Why the war?

Image: Alexander Zvir


Violence is a mistreatment of our hostility, the hostility we harbor towards ourselves, the source and origin of the wars to come

“If the disposition to war is a result of the drive for destruction, then it will be natural to resort, against it, to the antagonist of this drive, Eros. Everything that produces emotional bonds between people has the opposite effect to war. (…) Everything that promotes cultural evolution also works against war” (Sigmund Freud, Why the war?.

We find ourselves in confusion, in times of war. We are astonished by the outbreak, destruction and deaths caused by the war we are going through in the XNUMXst century, when we did not believe that a war could happen in a world, supposedly, inhabited by lucid intelligences that enable dialogue, for elevated solutions; for advanced scientific research in all fields of knowledge.

Why was war chosen as the most effective means of resolving conflicts, and has it been so throughout the history of Humanity?

We know that there are underground currents of history, turbulent waters that flow without being seen, that emerge as a cataclysm, including wars.

Why the war? This is the title of a text by Freud (1932), letters exchanged between Einstein and Freud, where the psychoanalyst is questioned by the physicist with this question. Freud had already written about the topic of war in his article, Reflections for times of war and death (1915), after the start of the First World War, where some ideas were expressed.

This text is more closely related to his contemporary writings on sociological themes; The future of an illusion" (1927), The Discontents of Civilization” (1930). Despite ninety years later, the ideas in this text are current and relevant for our reflection.

Albert Einstein, responding to a proposal from the League of Nations and its International Institute for Intellectual Cooperation in Paris, an embryo of the current UN, conferred with Freud on one of the problems that civilization faced (the period between the two world wars) thus put : “Is there any way to free humanity from the threat of war?”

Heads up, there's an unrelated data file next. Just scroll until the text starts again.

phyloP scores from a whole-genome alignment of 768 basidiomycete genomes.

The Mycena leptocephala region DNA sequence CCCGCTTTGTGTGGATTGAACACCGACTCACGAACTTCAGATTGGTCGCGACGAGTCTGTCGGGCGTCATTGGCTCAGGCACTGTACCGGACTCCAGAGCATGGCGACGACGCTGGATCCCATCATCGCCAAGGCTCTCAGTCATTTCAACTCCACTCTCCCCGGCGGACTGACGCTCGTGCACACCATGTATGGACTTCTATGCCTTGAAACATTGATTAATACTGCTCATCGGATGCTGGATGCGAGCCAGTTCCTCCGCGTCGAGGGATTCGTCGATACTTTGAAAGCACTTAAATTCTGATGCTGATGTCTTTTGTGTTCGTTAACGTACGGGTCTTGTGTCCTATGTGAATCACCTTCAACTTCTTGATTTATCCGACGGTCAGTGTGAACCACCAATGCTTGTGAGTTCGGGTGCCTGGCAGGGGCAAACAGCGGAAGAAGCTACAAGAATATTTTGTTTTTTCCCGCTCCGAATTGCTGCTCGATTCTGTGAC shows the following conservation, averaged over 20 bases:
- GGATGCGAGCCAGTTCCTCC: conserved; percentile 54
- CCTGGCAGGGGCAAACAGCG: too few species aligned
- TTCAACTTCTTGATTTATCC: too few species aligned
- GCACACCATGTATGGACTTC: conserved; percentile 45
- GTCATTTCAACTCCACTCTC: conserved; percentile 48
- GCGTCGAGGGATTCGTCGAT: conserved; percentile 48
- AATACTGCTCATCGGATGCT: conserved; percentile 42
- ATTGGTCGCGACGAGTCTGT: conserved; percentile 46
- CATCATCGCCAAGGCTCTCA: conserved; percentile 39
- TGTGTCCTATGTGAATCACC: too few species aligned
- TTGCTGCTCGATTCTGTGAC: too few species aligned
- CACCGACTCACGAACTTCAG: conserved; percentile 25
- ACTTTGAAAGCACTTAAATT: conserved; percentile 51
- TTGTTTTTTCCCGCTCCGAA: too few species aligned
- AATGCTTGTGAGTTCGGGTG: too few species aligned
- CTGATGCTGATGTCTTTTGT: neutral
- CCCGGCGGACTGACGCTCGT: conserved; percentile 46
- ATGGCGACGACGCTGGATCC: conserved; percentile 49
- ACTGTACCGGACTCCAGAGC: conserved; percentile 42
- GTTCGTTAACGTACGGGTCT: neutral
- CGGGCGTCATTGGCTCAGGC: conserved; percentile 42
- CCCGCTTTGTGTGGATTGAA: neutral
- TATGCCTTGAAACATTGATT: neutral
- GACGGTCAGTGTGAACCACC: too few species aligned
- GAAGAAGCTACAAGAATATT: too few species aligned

There was a concern about creating a global institution that could create legislation to prevent nations from going to war with each other, an illusion, as we found out.

Einstein invites Freud to be his interlocutor because he considers him to have a deep knowledge of man's instinctive life, therefore, capable of suggesting methods outside the scope of politics whose attributions had already proven impotent.

Freud develops his thinking through the theoretical categories, concepts, with which he worked, to understand the functioning of the human mind. One of these categories deals with the opposition between drives; Eros, life drive and Thanatos, death drive.

Freud attributes the genesis of conflict to the opposition between opposites; love and hate, internal world and external world, sadism and masochism, unconscious and conscious, as a few examples, and maintains this conformation until the end of his work.

Life drive, vital force and death drive, destructive force, condense these oppositions. They are amalgamated, are inseparable and present in all human manifestations. They perform a dance where each person's role alternates with the aim of preserving life. When they disconnect, the consequences are disastrous.

Man is not a pacified being, he is in constant conflict. Their solutions for life can be pacifying if they deviate, they sublimate the purpose of the drives to other creations, cultural ones for example; they endure a quantum of frustration and unhappiness, states that are part of life.